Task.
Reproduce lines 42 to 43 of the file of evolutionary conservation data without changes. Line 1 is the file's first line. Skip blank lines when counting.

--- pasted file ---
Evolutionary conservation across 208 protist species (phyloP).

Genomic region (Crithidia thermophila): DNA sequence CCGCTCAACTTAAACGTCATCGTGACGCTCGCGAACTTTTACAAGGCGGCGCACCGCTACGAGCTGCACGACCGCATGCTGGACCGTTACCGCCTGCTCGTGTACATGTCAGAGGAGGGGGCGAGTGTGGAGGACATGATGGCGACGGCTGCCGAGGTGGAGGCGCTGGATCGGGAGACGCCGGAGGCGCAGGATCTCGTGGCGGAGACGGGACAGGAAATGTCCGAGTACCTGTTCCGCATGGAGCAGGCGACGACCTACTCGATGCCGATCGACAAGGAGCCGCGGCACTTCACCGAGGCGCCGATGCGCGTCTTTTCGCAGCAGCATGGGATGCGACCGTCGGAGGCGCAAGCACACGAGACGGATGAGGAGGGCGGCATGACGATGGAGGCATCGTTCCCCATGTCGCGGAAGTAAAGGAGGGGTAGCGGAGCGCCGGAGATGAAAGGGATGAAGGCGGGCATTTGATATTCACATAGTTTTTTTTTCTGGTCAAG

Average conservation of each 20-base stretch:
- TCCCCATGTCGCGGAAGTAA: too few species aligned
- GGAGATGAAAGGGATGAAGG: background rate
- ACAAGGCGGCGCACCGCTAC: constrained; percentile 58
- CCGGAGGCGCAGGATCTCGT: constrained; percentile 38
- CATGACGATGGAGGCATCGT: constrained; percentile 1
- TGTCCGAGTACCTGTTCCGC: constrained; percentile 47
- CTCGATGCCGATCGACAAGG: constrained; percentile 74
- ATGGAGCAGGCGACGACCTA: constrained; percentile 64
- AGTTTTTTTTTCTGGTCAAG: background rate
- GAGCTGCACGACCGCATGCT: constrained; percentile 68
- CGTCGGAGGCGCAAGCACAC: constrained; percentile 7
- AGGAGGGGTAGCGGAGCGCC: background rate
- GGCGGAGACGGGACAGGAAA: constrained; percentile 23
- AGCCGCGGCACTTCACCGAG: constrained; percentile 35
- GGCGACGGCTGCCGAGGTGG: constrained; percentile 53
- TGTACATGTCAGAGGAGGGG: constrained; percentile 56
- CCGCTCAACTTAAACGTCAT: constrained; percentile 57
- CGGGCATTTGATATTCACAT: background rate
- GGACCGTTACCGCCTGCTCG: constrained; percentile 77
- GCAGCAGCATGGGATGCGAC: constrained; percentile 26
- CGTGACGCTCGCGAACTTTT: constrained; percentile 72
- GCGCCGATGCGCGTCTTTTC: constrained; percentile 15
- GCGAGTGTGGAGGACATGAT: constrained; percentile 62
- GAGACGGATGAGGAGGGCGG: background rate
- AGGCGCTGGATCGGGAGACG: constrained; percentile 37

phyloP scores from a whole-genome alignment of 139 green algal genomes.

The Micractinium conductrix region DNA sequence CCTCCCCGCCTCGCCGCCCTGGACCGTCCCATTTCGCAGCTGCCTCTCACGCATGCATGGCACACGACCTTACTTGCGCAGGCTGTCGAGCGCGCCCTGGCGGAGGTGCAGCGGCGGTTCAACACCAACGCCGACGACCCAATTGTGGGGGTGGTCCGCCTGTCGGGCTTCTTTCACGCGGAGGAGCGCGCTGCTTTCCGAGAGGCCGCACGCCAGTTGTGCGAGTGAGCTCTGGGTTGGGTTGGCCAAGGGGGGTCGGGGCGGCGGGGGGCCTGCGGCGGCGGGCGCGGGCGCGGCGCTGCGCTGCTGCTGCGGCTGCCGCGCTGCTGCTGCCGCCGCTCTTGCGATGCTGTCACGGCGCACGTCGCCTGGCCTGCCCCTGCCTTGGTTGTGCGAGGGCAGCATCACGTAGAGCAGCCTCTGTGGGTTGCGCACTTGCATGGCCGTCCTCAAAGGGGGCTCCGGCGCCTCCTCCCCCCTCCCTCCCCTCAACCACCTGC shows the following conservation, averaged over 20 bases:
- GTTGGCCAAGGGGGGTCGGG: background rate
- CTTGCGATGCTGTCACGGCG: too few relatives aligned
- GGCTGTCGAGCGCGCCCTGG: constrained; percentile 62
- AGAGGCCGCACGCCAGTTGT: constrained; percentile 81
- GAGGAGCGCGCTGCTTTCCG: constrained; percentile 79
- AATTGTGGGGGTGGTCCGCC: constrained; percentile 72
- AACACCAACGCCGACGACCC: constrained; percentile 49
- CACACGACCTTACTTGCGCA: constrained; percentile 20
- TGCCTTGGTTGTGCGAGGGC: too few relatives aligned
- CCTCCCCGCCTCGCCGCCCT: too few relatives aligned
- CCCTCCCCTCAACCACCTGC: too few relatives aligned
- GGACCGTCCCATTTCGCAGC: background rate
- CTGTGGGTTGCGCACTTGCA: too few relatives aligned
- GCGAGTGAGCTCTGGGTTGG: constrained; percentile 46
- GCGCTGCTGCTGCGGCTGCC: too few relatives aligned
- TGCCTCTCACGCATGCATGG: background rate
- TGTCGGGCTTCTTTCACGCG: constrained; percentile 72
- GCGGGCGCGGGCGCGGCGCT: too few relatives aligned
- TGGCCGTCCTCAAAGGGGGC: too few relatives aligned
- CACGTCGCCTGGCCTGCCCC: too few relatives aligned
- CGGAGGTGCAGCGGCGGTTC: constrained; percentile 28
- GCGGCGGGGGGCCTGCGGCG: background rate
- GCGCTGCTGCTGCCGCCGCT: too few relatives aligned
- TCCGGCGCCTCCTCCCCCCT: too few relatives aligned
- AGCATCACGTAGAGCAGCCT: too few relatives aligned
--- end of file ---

- GGACCGTCCCATTTCGCAGC: background rate
- CTGTGGGTTGCGCACTTGCA: too few relatives aligned